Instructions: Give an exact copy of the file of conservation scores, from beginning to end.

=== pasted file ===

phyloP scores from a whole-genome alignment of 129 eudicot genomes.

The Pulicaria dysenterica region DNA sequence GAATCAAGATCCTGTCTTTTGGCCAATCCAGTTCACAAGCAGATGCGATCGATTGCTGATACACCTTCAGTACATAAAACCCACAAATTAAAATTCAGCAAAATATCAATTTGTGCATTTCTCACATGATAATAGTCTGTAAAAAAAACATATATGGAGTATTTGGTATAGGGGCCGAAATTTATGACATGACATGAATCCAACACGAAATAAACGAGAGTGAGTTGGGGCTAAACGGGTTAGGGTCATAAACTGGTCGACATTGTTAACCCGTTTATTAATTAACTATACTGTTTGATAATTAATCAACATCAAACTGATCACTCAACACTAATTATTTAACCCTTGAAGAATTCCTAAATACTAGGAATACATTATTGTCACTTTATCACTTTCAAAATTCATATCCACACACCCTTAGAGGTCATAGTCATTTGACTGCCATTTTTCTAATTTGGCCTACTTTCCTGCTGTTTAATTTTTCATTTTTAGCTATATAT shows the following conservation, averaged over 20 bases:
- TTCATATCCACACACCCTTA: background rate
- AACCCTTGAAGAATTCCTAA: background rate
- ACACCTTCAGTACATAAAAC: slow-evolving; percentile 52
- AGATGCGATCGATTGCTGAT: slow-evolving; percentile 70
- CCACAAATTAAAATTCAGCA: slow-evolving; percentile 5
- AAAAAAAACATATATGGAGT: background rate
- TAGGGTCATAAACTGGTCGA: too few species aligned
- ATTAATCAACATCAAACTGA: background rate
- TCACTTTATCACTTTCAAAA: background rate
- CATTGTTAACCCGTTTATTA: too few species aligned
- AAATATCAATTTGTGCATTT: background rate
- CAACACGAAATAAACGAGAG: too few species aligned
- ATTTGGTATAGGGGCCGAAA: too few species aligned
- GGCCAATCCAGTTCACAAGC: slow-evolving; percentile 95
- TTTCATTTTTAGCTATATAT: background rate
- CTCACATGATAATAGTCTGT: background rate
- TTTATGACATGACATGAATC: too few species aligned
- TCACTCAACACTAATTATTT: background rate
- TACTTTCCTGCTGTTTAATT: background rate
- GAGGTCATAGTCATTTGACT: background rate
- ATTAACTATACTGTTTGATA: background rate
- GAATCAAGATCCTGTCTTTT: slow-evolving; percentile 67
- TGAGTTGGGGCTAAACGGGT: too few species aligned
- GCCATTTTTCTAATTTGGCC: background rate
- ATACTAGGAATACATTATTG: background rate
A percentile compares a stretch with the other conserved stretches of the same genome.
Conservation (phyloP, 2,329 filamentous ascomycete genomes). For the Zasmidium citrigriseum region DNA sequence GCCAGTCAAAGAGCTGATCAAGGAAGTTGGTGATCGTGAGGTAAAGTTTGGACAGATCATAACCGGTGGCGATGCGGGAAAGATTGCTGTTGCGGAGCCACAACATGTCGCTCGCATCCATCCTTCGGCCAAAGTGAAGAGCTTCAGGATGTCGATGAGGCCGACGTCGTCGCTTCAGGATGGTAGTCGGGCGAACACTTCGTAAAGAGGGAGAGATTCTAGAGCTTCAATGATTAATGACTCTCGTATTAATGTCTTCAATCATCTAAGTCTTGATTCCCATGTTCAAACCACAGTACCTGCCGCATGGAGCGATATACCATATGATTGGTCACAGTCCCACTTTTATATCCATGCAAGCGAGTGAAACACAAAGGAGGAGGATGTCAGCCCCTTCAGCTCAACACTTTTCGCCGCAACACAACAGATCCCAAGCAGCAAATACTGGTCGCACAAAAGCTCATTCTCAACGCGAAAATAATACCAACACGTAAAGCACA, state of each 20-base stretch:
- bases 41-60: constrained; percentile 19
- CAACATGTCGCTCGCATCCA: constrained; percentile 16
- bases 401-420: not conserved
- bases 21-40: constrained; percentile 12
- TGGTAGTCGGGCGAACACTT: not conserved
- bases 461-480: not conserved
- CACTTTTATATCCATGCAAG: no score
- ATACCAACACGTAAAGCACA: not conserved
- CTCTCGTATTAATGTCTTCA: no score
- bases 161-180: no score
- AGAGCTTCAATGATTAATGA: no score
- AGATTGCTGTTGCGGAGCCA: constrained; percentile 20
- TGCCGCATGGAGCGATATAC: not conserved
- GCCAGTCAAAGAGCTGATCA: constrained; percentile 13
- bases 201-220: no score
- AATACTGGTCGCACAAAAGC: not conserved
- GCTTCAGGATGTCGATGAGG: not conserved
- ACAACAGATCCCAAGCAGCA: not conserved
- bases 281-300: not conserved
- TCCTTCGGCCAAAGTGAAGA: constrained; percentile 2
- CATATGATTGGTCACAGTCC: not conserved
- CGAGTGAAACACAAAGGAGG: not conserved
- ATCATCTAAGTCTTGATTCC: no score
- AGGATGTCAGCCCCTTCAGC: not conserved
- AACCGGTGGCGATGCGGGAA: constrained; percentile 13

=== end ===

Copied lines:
phyloP scores from a whole-genome alignment of 129 eudicot genomes.

The Pulicaria dysenterica region DNA sequence GAATCAAGATCCTGTCTTTTGGCCAATCCAGTTCACAAGCAGATGCGATCGATTGCTGATACACCTTCAGTACATAAAACCCACAAATTAAAATTCAGCAAAATATCAATTTGTGCATTTCTCACATGATAATAGTCTGTAAAAAAAACATATATGGAGTATTTGGTATAGGGGCCGAAATTTATGACATGACATGAATCCAACACGAAATAAACGAGAGTGAGTTGGGGCTAAACGGGTTAGGGTCATAAACTGGTCGACATTGTTAACCCGTTTATTAATTAACTATACTGTTTGATAATTAATCAACATCAAACTGATCACTCAACACTAATTATTTAACCCTTGAAGAATTCCTAAATACTAGGAATACATTATTGTCACTTTATCACTTTCAAAATTCATATCCACACACCCTTAGAGGTCATAGTCATTTGACTGCCATTTTTCTAATTTGGCCTACTTTCCTGCTGTTTAATTTTTCATTTTTAGCTATATAT shows the following conservation, averaged over 20 bases:
- TTCATATCCACACACCCTTA: background rate
- AACCCTTGAAGAATTCCTAA: background rate
- ACACCTTCAGTACATAAAAC: slow-evolving; percentile 52
- AGATGCGATCGATTGCTGAT: slow-evolving; percentile 70
- CCACAAATTAAAATTCAGCA: slow-evolving; percentile 5
- AAAAAAAACATATATGGAGT: background rate
- TAGGGTCATAAACTGGTCGA: too few species aligned
- ATTAATCAACATCAAACTGA: background rate
- TCACTTTATCACTTTCAAAA: background rate
- CATTGTTAACCCGTTTATTA: too few species aligned
- AAATATCAATTTGTGCATTT: background rate
- CAACACGAAATAAACGAGAG: too few species aligned
- ATTTGGTATAGGGGCCGAAA: too few species aligned
- GGCCAATCCAGTTCACAAGC: slow-evolving; percentile 95
- TTTCATTTTTAGCTATATAT: background rate
- CTCACATGATAATAGTCTGT: background rate
- TTTATGACATGACATGAATC: too few species aligned
- TCACTCAACACTAATTATTT: background rate
- TACTTTCCTGCTGTTTAATT: background rate
- GAGGTCATAGTCATTTGACT: background rate
- ATTAACTATACTGTTTGATA: background rate
- GAATCAAGATCCTGTCTTTT: slow-evolving; percentile 67
- TGAGTTGGGGCTAAACGGGT: too few species aligned
- GCCATTTTTCTAATTTGGCC: background rate
- ATACTAGGAATACATTATTG: background rate
A percentile compares a stretch with the other conserved stretches of the same genome.
Conservation (phyloP, 2,329 filamentous ascomycete genomes). For the Zasmidium citrigriseum region DNA sequence GCCAGTCAAAGAGCTGATCAAGGAAGTTGGTGATCGTGAGGTAAAGTTTGGACAGATCATAACCGGTGGCGATGCGGGAAAGATTGCTGTTGCGGAGCCACAACATGTCGCTCGCATCCATCCTTCGGCCAAAGTGAAGAGCTTCAGGATGTCGATGAGGCCGACGTCGTCGCTTCAGGATGGTAGTCGGGCGAACACTTCGTAAAGAGGGAGAGATTCTAGAGCTTCAATGATTAATGACTCTCGTATTAATGTCTTCAATCATCTAAGTCTTGATTCCCATGTTCAAACCACAGTACCTGCCGCATGGAGCGATATACCATATGATTGGTCACAGTCCCACTTTTATATCCATGCAAGCGAGTGAAACACAAAGGAGGAGGATGTCAGCCCCTTCAGCTCAACACTTTTCGCCGCAACACAACAGATCCCAAGCAGCAAATACTGGTCGCACAAAAGCTCATTCTCAACGCGAAAATAATACCAACACGTAAAGCACA, state of each 20-base stretch:
- bases 41-60: constrained; percentile 19
- CAACATGTCGCTCGCATCCA: constrained; percentile 16
- bases 401-420: not conserved
- bases 21-40: constrained; percentile 12
- TGGTAGTCGGGCGAACACTT: not conserved
- bases 461-480: not conserved
- CACTTTTATATCCATGCAAG: no score
- ATACCAACACGTAAAGCACA: not conserved
- CTCTCGTATTAATGTCTTCA: no score
- bases 161-180: no score
- AGAGCTTCAATGATTAATGA: no score
- AGATTGCTGTTGCGGAGCCA: constrained; percentile 20
- TGCCGCATGGAGCGATATAC: not conserved
- GCCAGTCAAAGAGCTGATCA: constrained; percentile 13
- bases 201-220: no score
- AATACTGGTCGCACAAAAGC: not conserved
- GCTTCAGGATGTCGATGAGG: not conserved
- ACAACAGATCCCAAGCAGCA: not conserved
- bases 281-300: not conserved
- TCCTTCGGCCAAAGTGAAGA: constrained; percentile 2
- CATATGATTGGTCACAGTCC: not conserved
- CGAGTGAAACACAAAGGAGG: not conserved
- ATCATCTAAGTCTTGATTCC: no score
- AGGATGTCAGCCCCTTCAGC: not conserved
- AACCGGTGGCGATGCGGGAA: constrained; percentile 13